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humanity, and a solicitude for their welfare. It breathes universal candour, and liberality of sentiment. It forms gentleness of temper, and dictates affability of manners. It prompts corresponding sympathies with them who rejoice, and them who weep. It teaches us to slight and despise no man. Charity is the comforter of the afflicted, the protector of the oppressed, the reconciler of differences, the intercessor for offenders. It is faithfulness in the friend, public spirit in the magistrate, equity and patience in the judge, moderation in the sovereign, and loyalty in the subject. In parents, it is care and attention; in children, it is reverence and submission. In a word, it is the soul of social life. It is the sun that enlivens and cheers the abodes of men. It is "like the dew of Hermon," says the Psalmist," and the dew that descended on the mountains of Zion, where the Lord commanded the blessing, even life for evermore,”
Prosperity is redoubled to a good man.
NONE but the temperate, the regular, and the virtubus, know how to enjoy prosperity, They bring to its comforts the manly relish of a sound uncorrupted mind. They stop at the proper point, before enjoyment degenerates into disgust, and pleasure is converted into pain. They are strangers to those complaints which flow from spleen, caprice, and all the fantastical distresses of a vitiated mind. While riotous indulgence enervates both the body and the mind, purity and virtue heighten all the powers of human fruition.
Feeble are all pleasures in which the heart has no share. The selfish gratifications of the bad, are both narrow in their circle, and short in their duration. But prosperity is redoubled to a good man, by his generous
use of it. It is reflected back upon him from every one whom he makes happy. In the intercourse of domestic affection, in the attachment of friends, the gratitude of dependents, the esteem and good-will of all who know him, he sees blessings multiplied round him on every side. "When the ear heard me, then it blessed me; and when the eye saw me, it gave witness to me: because I delivered the poor that cried, the fatherless, and him that had none to help him. The blessing of him that was ready to perish came upon me, and I caused the widow's heart to sing with joy. I was eyes to the blind, and feet was I to the lame: I was a father to the poor; and the cause which I knew not, I searched out."-Thus, while the righteous man flourishes like a tree planted by the rivers of water, he brings forth also his fruit in its season: and that fruit he brings forth not for himself alone. He flourishes, not like a tree in some solitary desert, which scatters its blossoms to the wind, and communicates neither fruit nor shade to any living thing but like a tree in the midst of an inhabited country, which to some affords friendly shelter, to others fruit; which is not only admired by all for its beauty; but blessed by the traveller for the shade, and by the hungry for the sustenance, it hath given. BLAIR.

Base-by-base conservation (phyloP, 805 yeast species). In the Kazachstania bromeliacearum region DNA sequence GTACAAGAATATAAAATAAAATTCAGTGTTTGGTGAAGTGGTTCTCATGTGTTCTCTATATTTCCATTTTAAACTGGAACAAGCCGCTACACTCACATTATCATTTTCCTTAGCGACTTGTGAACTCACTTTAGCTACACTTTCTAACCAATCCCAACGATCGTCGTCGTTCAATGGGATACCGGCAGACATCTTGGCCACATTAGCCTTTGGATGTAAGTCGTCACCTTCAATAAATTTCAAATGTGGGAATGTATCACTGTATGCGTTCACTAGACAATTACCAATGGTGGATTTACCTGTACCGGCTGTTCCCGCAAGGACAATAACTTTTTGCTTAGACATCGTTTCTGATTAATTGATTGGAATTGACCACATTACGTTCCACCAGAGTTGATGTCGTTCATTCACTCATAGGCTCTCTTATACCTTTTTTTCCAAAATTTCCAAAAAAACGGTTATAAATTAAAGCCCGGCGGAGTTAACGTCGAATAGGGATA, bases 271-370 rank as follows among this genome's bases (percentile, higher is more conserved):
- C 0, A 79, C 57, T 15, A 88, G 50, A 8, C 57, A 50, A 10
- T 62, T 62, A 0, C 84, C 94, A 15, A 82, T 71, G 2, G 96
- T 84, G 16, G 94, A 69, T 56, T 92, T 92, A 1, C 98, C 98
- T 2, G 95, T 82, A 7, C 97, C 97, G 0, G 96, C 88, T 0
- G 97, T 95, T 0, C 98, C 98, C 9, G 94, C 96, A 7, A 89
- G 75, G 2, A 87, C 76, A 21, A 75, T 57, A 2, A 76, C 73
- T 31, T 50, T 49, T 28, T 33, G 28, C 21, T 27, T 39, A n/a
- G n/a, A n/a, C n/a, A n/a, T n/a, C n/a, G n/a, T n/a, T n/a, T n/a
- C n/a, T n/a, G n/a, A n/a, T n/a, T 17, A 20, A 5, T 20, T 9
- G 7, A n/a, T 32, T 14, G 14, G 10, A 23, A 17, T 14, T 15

On the beauties of the Psalms.
GREATNESS Confers no exemption from the cares and sorrows of life: its share of them frequently bears a melancholy proportion to its exaltation. This the monarch of Israel experienced. He sought in piety, that peace which he could not find in empire; and alleviated the disquietudes of state, with the exercises of devotion. His invaluable Psalms convey those com
forts to others, which they afforded to himself. Composed upon particular occasions, yet designed for ge neral use; delivered out as services for Israelites under the Law, yet no less adapted to the circumstances of Christians under the Gospel; they present religion to us in the most engaging dress; communicating truths which philosophy could never investigate, in a style which poetry can never equal; while history is made the vehicle of prophecy, and creation lends all its charms to paint the glories of redemption. Calculated alike to profit and to please, they inform the understanding, elevate the affections, and entertain the ima gination. Indited under the influence of HIM, to whom all hearts are known, and all events foreknown, they suit mankind in all situations; grateful as the manna which descended from above, and conformed itself to every palate.